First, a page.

Britain’s second largest city launched its first Mahler cycle last night with a heart-stopping concert of the eighth symphony, shrunk to 600 performers. That was the most the hall could sensibly accommodate but the result was a performance of rare intimacy in which the conductor Andris Nelsons seemed to reach out and almost touch the banks of singers posted at the back of the stage, both sides and the overlooking balconies. It was 100 years to the week since Gustav Mahler gave the world premiere in Munich.
In some ways, the hall was the star. I can’t remember ever hearing such such a wondrous, warm hush between the opening Veni blasts and the first soprano/tenor duet, or so natural a balance between solo voices, orchestra and massed choruses. The City of Birmingham Symphony Orchestra is in effulgent sonic form and the city itself seems to be in love with the ever-twinkling Latvian conductor, who wears the perpetual look of a boy with a new bike.
All the omens were good and none of them let us down. The soloists – Marina Shaguch, Erin Wall, Carolyn Sampson, Katarina Karneus, Mihoko Fujimara; Sergei Shemshikur, Christopher Maltman and Stephen Gadd – were flawless and, for once, they were able to sing the Symphony of a Thousand without being strangulated or drowned.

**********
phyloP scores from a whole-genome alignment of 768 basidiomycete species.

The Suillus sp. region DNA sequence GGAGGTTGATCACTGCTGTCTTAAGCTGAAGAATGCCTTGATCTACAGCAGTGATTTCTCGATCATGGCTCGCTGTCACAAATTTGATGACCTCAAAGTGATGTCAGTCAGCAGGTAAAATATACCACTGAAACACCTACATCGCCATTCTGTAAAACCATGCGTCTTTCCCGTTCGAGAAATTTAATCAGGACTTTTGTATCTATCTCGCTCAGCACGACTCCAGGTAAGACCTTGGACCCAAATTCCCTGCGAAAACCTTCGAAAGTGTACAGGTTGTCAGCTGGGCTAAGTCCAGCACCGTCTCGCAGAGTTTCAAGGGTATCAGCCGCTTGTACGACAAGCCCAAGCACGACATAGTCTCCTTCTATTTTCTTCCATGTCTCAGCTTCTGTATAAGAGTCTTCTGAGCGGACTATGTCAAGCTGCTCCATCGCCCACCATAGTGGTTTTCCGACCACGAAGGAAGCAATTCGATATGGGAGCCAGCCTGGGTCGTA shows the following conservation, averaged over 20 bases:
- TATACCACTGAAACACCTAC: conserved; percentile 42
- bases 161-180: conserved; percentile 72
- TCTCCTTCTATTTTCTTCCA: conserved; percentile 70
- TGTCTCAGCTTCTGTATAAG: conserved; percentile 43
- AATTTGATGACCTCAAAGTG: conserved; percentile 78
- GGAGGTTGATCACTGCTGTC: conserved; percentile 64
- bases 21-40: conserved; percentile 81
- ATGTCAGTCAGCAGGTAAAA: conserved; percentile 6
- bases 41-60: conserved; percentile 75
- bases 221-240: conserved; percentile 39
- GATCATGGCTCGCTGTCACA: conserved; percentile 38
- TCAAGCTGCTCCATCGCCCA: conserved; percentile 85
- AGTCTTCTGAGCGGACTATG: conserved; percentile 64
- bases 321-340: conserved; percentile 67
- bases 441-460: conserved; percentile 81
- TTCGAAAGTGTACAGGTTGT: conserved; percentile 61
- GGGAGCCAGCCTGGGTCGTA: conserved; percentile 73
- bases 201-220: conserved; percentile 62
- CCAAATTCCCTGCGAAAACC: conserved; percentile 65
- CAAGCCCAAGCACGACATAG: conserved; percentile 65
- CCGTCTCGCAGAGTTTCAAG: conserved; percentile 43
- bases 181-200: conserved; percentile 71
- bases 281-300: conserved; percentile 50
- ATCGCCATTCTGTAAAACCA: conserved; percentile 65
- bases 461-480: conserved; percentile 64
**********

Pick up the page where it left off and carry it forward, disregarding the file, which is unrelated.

Of the three Mahler Eights I have heard this year – the others were led by Mark Elder (Manchester) and Jiri Belohlavek (BBC Proms) – this added most in terms of lucidity and comprehension. Russell Johnson, the hall’s late acoustician, can rest easy in his grave.
It came as a shock to discover that Birmingham had never done a complete cycle of the Mahler symphonies before, but local historians assured me that even in the Simon Rattle years Mahler was introduced with caution, little by little, as much as the market could bear. Why Mahler? argues that Mahler has become established as a concert phenomenon chiefly in the 21st century.
That said, the concert programme revealed plans for a Mahler Eighth in Birmingham in the orchestra’s opening season, 1920-21, which would have brought forward its UK debut by four decades. Why conductor Appleby Matthews’ plan failed is not known; we have to assume he ran out of money.
Many in the sold-out house had come from far and wide to hear the Eighth – one young couple from Leeds, others from Scotland – having been unable to get tickets for previous performances. Demand for Mahler is high, and rising. More than 300 attended the Why Mahler? pre-concert talk and the bookshop sold out of copies. I shall return to Birmingham at least once more during the cycle, which runs to June 2011.
If you have a Mahler experience to share, you can log it into the orchestra’s My Mahler site.